Chattanooga Mayor Andy Berke explains to Harrison Elementary School kindergarteners about the library cards he handed out last week.


If the Chattanooga mayoral term of Andy Berke accomplishes nothing else, his annual allocation of funds that allows every Hamilton County student access to the Chattanooga Public Library could change scores of lives.

The library is funded by the city and allows all city residents to check out books and use its online services, but county residents who live outside the city are charged $50 for membership.

Berke, a year ago, made it a priority to set aside funding to allow all Hamilton County students to be members — 24,000 have used their cards — and last week helped hand out library cards to new students at one elementary school. He'll never know how many lives he might be affecting.

When the city's 45-year-old sales tax agreement with the county expired in 2011, an agreement that detailed financial arrangements for agencies jointly funded by the two governments, county officials decided they could no longer fund the library.

Since Chattanooga took over full funding of the library, it understandably decided to charge county residents for its services.

In 1964, prior to the inking of the last city-county agreement, similar action was taken. The then-Chattanooga Public Library board decided to levy a $5 fee for the use of its facilities by nonresidents of the city.

The action lasted less than three months, and county residents spoke by staying away. Circulation fell, and only 142 adults and 66 children paid the new fee.

Today, the city hasn't changed its mind about the fee for non-city residents, but Berke made an exception for Hamilton County Schools students, who now make up 11 percent of the library's circulation.

Fifty years ago, just prior to the signing of the last city-county sales tax agreement, the library was mostly but not exclusively a repository for books residents could borrow. Now it is so much more.

Oh, the books are still there, but so are computers, ebooks, audio books, digital music, talking books and services which can be accessed from home. A variety of programs for babies, toddlers, preschoolers, school-age children, teens and adults are also available.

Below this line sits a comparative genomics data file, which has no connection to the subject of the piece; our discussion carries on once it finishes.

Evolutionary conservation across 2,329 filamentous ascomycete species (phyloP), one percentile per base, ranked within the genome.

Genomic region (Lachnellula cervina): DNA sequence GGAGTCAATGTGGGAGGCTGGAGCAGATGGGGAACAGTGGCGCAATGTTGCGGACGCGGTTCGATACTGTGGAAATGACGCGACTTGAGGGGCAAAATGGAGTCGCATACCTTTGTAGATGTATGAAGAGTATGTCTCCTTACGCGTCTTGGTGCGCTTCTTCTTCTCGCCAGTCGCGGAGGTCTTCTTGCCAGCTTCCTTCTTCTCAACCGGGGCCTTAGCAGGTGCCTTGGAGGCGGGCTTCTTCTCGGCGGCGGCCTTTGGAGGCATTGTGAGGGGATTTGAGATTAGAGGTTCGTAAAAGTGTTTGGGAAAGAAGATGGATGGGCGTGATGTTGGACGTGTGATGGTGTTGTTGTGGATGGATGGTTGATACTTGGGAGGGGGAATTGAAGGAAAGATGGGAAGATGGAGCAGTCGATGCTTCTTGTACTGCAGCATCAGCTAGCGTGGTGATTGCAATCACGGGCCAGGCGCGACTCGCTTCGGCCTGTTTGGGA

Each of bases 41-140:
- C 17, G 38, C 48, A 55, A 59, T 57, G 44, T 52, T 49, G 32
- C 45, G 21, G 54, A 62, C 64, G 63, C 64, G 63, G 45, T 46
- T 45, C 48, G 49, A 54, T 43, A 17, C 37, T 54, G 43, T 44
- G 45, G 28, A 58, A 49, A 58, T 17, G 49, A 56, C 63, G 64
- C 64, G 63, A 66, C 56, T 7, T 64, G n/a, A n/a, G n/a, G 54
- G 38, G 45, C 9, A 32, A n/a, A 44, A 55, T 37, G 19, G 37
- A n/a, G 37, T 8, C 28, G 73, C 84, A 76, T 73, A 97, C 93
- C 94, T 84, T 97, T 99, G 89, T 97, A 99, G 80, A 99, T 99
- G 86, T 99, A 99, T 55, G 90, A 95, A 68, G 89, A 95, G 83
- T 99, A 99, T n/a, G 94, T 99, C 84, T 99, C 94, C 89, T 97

Children who have access to books do far better in school than children who don't, according to study after study, and Berke's initiative opens that possibility to all Hamilton County students.

Their parents and grandparents even had access to books that came to them.

As early as 1931 and as late as 1991, one or more mobile libraries visited areas around the city. A book truck under the supervision of the County Extension Service began supplying books to Hamilton County Schools for recreational and supplementary reading in 1931, and the public library picked up the work in the summer to provide books to what were referred to as "outlying areas."

The library, according to Times Free Press archives, employed an improvised Jeep station wagon that made eight stops a week in 1949, six at segregated white recreation centers, one at historically black Lincoln Park and one at Third and Holly streets.

Later that year, the library purchased its first Bookmobile. Within 11 years, it was offering nearly 3,500 volumes at 35 stops around the city.

By late 1962, the Bookmobile in service had fewer than 40,000 miles but was in constant need of repair. Collection boxes were even set out to help defray the approximately $17,000 cost of new equipment. Within a year, a new truck and two aluminum trailers were purchased with a special appropriation from the city.

Circulation in July 1963 was more than 43,500 volumes.

With the advent of the Bookmobile, it was predicted circulation at the central library would fall off, but it did not.

With the two trailers and a $10,000 contribution from Hamilton County, which made the library eligible for $20,000 in funds from the federal and state governments, the library extended its service to East Ridge and Red Bank in 1965.

In 1967, the trailers were making 15 stops of one hour to seven and one-half hours. By 1982, one trailer was making 16 stops of 45 minutes to three hours.

In 1991, when the announcement was made that the Bookmobile would end its service, the library had three branches and was about to open a fourth. Its service at that point was said to be cost-prohibitive.

Now, with Berke's help and with a ride to one branch or another, Hamilton County school children who may not have anyone to read to them, who may not have books at home or who may not be connected to the Internet can have all of that at the Public Library. If they can reach the library, the larger world which may seem far away when they're home can be right at their doorstep.